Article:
U.S. Ecumenical Peace Delegation Meets Israeli Leaders

Contact: Jim Solheim, press officer
Notre Dame Center
Tel: (973-2)627-9111

Episcopal News Service
New York City, NY USA
Tel: 800-334-7626

Website: www.loga.org or www.loga.org/delegationhome.htm


[Ecumenical Delegation to Jerusalem
December 7-12, 2000]

December 12, 2000

Peace delegation meets Israeli leaders, issues final statement at press conference

By James Solheim

JERUSALEM, December 12, 2000--On its last day in Jerusalem, the West Bank and Gaza, an ecumenical peace delegation of American church leaders met with the mayor of Jerusalem, officials at the Israeli Foreign Ministry and the top Palestinian leader in Jerusalem—and issued a final statement at a press conference.

The final statement said that the delegation "heard the voices of people…seen the impact of Israeli settlements that strangulate and isolate the Palestinian people from one another…heard the terror in the voices of Israeli Jews and Palestinian Christians and Muslims alike…We believe that our faith calls us to tell the truth of what we have seen and that, unless we share with the world what we have seen, the stones will cry out. We are persuaded that the peace which must come for all—Israeli and Palestinian alike—can only be achieved on a firm foundation of justice."

The statement made "an urgent plea that all parties heed the moral imperative to do justice," and urges "the community of nations and all people who love mercy to recognize and condemn this new apartheid that oppresses the Palestinian people."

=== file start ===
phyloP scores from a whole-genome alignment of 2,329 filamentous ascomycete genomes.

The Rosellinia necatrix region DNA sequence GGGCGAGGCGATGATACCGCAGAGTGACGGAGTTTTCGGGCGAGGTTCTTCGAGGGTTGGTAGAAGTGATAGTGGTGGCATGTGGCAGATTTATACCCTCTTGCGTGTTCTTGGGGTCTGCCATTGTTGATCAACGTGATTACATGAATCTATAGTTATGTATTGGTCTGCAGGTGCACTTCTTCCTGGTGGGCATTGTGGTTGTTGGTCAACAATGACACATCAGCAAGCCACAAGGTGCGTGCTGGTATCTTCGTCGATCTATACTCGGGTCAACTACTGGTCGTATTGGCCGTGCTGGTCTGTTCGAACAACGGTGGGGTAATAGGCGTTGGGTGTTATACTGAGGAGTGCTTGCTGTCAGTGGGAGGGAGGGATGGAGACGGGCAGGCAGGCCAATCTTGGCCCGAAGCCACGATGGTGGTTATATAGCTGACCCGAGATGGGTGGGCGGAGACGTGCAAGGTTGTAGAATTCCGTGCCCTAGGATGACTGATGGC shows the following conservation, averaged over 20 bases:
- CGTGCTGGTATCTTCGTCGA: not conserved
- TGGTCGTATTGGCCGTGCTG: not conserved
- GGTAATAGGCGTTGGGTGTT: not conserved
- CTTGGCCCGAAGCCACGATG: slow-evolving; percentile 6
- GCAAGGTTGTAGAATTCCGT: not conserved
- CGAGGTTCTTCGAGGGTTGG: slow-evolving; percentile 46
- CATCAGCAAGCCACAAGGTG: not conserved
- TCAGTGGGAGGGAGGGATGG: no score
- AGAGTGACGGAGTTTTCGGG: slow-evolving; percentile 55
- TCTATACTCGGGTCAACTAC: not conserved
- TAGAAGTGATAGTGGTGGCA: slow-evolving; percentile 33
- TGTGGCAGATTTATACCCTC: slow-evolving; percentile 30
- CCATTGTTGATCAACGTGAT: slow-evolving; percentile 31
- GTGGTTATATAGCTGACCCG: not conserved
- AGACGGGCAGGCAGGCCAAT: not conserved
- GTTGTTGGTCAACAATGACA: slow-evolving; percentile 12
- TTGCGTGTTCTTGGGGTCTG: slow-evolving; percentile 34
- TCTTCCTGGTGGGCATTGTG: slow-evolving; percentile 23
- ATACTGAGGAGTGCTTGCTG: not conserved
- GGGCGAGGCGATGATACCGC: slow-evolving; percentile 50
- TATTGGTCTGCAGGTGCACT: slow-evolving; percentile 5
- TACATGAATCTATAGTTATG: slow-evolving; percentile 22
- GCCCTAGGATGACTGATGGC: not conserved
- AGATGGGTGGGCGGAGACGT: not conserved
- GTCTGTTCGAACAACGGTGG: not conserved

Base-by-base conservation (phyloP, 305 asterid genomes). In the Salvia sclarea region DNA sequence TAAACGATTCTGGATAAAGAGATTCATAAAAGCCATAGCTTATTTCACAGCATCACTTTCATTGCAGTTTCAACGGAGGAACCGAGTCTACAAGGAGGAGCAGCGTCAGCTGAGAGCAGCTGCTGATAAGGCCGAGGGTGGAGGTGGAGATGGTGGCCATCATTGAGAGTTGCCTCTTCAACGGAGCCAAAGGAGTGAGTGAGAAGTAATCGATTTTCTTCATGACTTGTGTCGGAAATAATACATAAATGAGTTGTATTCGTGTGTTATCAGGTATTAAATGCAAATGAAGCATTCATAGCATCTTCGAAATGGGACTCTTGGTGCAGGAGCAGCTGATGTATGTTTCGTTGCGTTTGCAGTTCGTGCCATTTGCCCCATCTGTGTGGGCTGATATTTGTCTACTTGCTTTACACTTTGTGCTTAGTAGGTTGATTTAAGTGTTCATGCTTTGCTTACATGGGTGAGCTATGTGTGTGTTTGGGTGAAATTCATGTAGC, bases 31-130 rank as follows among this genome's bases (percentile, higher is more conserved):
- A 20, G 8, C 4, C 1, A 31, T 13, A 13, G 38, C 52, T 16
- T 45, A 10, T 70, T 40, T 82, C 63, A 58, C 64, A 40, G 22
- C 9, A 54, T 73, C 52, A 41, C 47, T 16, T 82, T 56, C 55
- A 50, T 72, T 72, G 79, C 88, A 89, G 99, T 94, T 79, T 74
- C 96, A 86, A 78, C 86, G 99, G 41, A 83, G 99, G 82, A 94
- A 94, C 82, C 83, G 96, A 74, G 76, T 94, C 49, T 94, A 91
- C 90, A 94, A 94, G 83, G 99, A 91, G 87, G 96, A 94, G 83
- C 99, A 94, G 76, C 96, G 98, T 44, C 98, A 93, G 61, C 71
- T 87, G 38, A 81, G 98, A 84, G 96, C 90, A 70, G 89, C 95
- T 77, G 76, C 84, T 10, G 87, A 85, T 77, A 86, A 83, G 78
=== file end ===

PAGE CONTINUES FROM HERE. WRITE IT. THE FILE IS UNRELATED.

In order to achieve peace, the statement said, it is necessary that Israel withdraw from Palestinian areas to the 1967 borders, in fulfillment of the U.N. resolutions. It also offered some steps to achieve justice:

*both sides cease all acts of violence;

*Israeli forces end the use of disproportionate force;

*suspend current sales of U.S. attack helicopters to Israel;

*stop Israeli confiscation of land, house demolitions, closures, destruction of agriculture and expansion of settlements;

*provide immediate international protection for Palestinians;

*seek accountability for U.S. aid to Israel;

*provide humanitarian aid for the Palestinians; and

*devise a plan to share the city of Jerusalem.

Press conference expands on statement

At a press conference, members of the delegation described their encounters during the visit and expanded on their statement.